Ten Ways Customer Service Development Is Misunderstood

As many marketplaces increasingly commoditise, the significance of delivering excellent customer service increases. That being the case, why do so many organisations deliver poor service making the majority of customer service experiences at best unmemorable and at worst hopeless?


Below we list the most common mistakes organisation make in delivering excellent customer service:

  1. They have no working definition of service, what it is and what it isn’t.
  2. There is no service measurement, no success/failure criteria.
  3. Having nobody on the Board responsible for service success/failure. If everybody is accountable, nobody is accountable.
  4. Service should be hard-wired into performance management across the whole organisation.
  5. Poor understanding of customer requirements. Often an offering is designed around what works for the selling organisation rather than what works for the customer, Bank opening hours being a classic example.
  6. Too much focus on front line exhortation to ‘go the extra mile’. Delivering excellent service cannot be demanded. Delighting the customer comes from discretionary effort; people have to be motivated to want to serve customers brilliantly.
  7. No service design imperative. Excellent service starts with processes, systems, structures and tools not with smile training. All customers would rather receive right first time service delivered to meet their needs from somebody miserable, than a happy smiling person emphasising with them over why there has been a service failure.
  8. The basics done brilliantly are more important than unasked for extras delivered on top of an unachieved minimum.
  9. A dynamic and challenging customer feedback system.
  10. People in front line roles who don’t like people. This is only a fair criticism of them when points 1-9 have been successfully achieved.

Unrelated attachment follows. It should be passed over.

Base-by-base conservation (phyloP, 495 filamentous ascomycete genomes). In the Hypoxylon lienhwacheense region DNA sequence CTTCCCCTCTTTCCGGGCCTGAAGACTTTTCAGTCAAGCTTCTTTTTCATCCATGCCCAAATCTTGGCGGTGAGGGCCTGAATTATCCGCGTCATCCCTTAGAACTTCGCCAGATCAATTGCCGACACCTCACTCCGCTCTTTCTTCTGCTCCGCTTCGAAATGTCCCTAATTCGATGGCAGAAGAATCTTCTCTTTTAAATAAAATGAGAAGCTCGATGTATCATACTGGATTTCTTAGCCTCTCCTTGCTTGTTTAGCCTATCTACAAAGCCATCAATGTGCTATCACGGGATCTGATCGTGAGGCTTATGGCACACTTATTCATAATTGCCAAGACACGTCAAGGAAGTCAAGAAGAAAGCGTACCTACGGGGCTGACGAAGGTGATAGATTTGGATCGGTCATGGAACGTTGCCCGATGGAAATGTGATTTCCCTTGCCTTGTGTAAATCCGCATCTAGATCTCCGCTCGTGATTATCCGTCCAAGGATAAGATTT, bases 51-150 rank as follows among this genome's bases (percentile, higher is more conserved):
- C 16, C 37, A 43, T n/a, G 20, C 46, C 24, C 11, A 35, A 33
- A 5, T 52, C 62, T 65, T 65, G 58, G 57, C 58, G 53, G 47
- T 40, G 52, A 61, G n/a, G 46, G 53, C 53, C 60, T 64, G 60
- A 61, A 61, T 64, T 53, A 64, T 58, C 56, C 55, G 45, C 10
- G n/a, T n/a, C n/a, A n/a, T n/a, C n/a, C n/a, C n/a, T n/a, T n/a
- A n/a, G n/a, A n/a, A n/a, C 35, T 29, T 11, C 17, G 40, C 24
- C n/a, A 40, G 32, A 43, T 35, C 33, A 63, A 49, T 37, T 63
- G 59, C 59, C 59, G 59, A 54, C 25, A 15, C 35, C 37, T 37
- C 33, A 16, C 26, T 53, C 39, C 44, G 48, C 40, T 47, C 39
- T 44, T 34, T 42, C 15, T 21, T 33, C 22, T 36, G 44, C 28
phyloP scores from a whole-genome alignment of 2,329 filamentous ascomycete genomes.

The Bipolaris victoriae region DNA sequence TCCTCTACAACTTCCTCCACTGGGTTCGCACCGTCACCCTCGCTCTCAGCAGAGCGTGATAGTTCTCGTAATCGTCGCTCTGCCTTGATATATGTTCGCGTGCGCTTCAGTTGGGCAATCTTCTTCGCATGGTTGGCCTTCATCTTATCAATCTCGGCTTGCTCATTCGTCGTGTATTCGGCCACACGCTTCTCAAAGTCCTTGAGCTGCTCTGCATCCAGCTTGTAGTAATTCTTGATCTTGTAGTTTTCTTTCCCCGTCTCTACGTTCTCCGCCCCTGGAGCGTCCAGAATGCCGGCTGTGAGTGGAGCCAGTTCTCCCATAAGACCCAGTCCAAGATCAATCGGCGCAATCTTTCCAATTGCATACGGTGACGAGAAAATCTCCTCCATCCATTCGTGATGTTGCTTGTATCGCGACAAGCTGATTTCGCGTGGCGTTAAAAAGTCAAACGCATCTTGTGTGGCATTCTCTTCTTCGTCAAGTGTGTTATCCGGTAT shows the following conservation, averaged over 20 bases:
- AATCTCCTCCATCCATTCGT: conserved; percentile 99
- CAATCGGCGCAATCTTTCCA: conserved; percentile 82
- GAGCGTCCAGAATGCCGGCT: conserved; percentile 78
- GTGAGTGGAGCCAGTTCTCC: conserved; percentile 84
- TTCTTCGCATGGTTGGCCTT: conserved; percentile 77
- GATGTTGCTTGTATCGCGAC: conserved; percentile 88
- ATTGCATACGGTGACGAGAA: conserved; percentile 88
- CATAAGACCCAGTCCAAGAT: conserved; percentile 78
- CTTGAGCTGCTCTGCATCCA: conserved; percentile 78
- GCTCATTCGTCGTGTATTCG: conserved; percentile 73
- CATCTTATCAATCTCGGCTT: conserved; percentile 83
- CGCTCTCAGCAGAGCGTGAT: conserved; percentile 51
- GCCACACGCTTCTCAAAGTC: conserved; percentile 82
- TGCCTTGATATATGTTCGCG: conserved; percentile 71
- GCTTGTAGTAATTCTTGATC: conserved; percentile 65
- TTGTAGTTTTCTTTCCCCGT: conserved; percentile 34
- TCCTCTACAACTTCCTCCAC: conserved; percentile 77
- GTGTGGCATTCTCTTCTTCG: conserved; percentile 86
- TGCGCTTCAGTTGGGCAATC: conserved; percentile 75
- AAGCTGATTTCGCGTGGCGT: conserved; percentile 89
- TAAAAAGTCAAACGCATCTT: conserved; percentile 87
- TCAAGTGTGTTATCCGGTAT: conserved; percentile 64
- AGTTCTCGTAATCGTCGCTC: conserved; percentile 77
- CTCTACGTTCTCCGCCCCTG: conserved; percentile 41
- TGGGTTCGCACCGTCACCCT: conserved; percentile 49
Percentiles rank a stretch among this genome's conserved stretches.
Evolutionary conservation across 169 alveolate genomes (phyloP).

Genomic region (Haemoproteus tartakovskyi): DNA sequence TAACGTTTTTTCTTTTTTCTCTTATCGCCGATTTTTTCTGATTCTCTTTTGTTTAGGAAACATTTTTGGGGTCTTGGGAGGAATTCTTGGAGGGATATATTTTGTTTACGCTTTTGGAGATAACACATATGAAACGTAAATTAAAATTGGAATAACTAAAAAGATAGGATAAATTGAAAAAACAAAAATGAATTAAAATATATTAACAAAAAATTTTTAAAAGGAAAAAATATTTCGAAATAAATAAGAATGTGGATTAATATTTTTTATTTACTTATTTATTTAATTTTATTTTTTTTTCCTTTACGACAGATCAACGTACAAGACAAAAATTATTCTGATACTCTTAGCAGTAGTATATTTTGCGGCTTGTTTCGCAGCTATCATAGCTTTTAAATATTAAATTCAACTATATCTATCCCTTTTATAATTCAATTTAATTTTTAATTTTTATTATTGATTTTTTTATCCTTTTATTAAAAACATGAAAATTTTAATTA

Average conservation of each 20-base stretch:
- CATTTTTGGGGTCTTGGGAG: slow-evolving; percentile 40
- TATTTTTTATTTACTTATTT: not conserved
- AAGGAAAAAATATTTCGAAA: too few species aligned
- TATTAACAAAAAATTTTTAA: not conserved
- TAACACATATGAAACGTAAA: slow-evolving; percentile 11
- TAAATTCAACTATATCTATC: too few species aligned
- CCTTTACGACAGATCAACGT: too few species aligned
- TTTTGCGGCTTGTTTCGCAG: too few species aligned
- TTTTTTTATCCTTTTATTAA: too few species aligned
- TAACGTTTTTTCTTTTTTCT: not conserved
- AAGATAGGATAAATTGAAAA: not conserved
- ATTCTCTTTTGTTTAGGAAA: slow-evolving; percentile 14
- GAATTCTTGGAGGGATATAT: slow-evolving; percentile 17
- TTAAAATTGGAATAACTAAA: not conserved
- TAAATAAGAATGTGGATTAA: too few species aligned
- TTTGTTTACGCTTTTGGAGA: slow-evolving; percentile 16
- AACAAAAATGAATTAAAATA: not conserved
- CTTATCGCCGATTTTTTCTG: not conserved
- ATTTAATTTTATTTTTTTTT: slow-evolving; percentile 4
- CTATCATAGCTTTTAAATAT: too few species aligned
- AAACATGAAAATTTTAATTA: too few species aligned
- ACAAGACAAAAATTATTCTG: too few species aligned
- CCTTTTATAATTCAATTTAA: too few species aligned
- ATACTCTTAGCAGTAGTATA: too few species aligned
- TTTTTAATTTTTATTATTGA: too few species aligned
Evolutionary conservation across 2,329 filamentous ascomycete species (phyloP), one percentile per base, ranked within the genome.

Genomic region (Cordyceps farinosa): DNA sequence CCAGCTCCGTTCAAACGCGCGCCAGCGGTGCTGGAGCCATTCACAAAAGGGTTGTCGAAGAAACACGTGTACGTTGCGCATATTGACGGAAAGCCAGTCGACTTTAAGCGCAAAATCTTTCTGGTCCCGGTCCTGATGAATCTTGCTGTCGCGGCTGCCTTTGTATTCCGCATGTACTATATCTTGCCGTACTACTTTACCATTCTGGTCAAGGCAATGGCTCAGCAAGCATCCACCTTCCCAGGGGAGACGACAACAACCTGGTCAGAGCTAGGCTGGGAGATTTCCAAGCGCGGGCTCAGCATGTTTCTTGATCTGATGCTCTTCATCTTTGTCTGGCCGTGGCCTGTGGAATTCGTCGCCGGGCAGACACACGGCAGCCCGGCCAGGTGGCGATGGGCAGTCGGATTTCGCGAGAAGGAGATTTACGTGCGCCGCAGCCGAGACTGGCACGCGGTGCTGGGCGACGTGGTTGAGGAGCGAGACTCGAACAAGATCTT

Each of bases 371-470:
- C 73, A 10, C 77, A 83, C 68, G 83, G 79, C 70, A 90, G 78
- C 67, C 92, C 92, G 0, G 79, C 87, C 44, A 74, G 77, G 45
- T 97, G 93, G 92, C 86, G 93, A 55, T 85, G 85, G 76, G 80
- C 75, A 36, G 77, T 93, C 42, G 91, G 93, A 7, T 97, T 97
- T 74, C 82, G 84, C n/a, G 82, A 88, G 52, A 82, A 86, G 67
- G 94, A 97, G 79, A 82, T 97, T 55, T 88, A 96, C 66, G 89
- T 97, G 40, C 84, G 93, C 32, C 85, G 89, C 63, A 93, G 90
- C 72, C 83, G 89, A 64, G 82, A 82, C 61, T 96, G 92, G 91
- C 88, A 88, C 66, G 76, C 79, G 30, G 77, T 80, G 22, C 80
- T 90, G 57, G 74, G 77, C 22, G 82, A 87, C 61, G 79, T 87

Laying out the issues that surround effective service delivery are straightforward, an organisations’ appetite and ability to make it happen is something else.

Transitioning From Sales Manager To Sales Director – Why Many Find It So Hard

In coaching sales managers a reoccurring development need that comes from their boss is ‘they need to be more strategic’. Below we list the six major issues we’ve found helpful in repositioning sales managers:


  1. Many sales managers achieved the position because of their energy and industry. As managers they still run their teams by being into every facet, making sure everything happens and generally being a constant cheer leader for the performance of the team. This makes them very tactical in outlook. They need to learn to stand back a little more, be less of a ‘plate spinner’ more orchestra conductor.
  2. They often remain the best sales person on the team. This is a dead end. The only way they are going to position themselves differently is by recruiting and developing people who are better than they are.
  3. Many people who go into selling have a very practical, task focused approach to work. To make career progress they need to add (not replace) to that a more conceptual perspective. ‘How’ and ‘When’ are the sales managers watchwords, ‘What’ and ‘Why’ are the Sales Directors.
  4. They need to learn about strategy. They need a bigger picture perspective, their world has been sales targets and budgets, it now needs to be more strategic, as much about tomorrow as today. This intimidates a lot of sales managers; thinking strategy is very theoretical with lots of models to learn. It isn’t. Fundamentally strategy is about a five step process; doing some analysis, making some choices, writing a plan that moves the business from a current to desired state, implementation, and finally reviewing and monitoring progress.
  5. They need to manage up in a more sophisticated way. Rather than simply focusing on the numbers they need to focus on raising their profile in more senior circles. Boss management and internal networking need to move up their agenda.
  6. They need to make themselves available for project work and development initiatives. Always being too busy to widen their role means they will be permanently labelled Manager.

Put simply they need to direct more and manage less.

If You Like Simplicity – A One Page Sales Strategy

Strategy can often become over complicated and the sales version contain too many complex second and third layer requirements.A different approach is to look at what you want your sales strategy to deliver. For a Business to Business sales organisation requiring to develop existing customers and find new ones, we have distilled what people need to do into three actions that, if done properly, will deliver everything a sales strategy should be about:


  1. To constantly increase the number of high quality, profit yielding customer relationships.
  2. To increase and extend lifetime customer value by constantly unlocking new opportunities with all active accounts.
  3. To deliver enhanced customer experiences through revolutionising all interactions – in all (integrated) dimensions – at a constantly lower cost.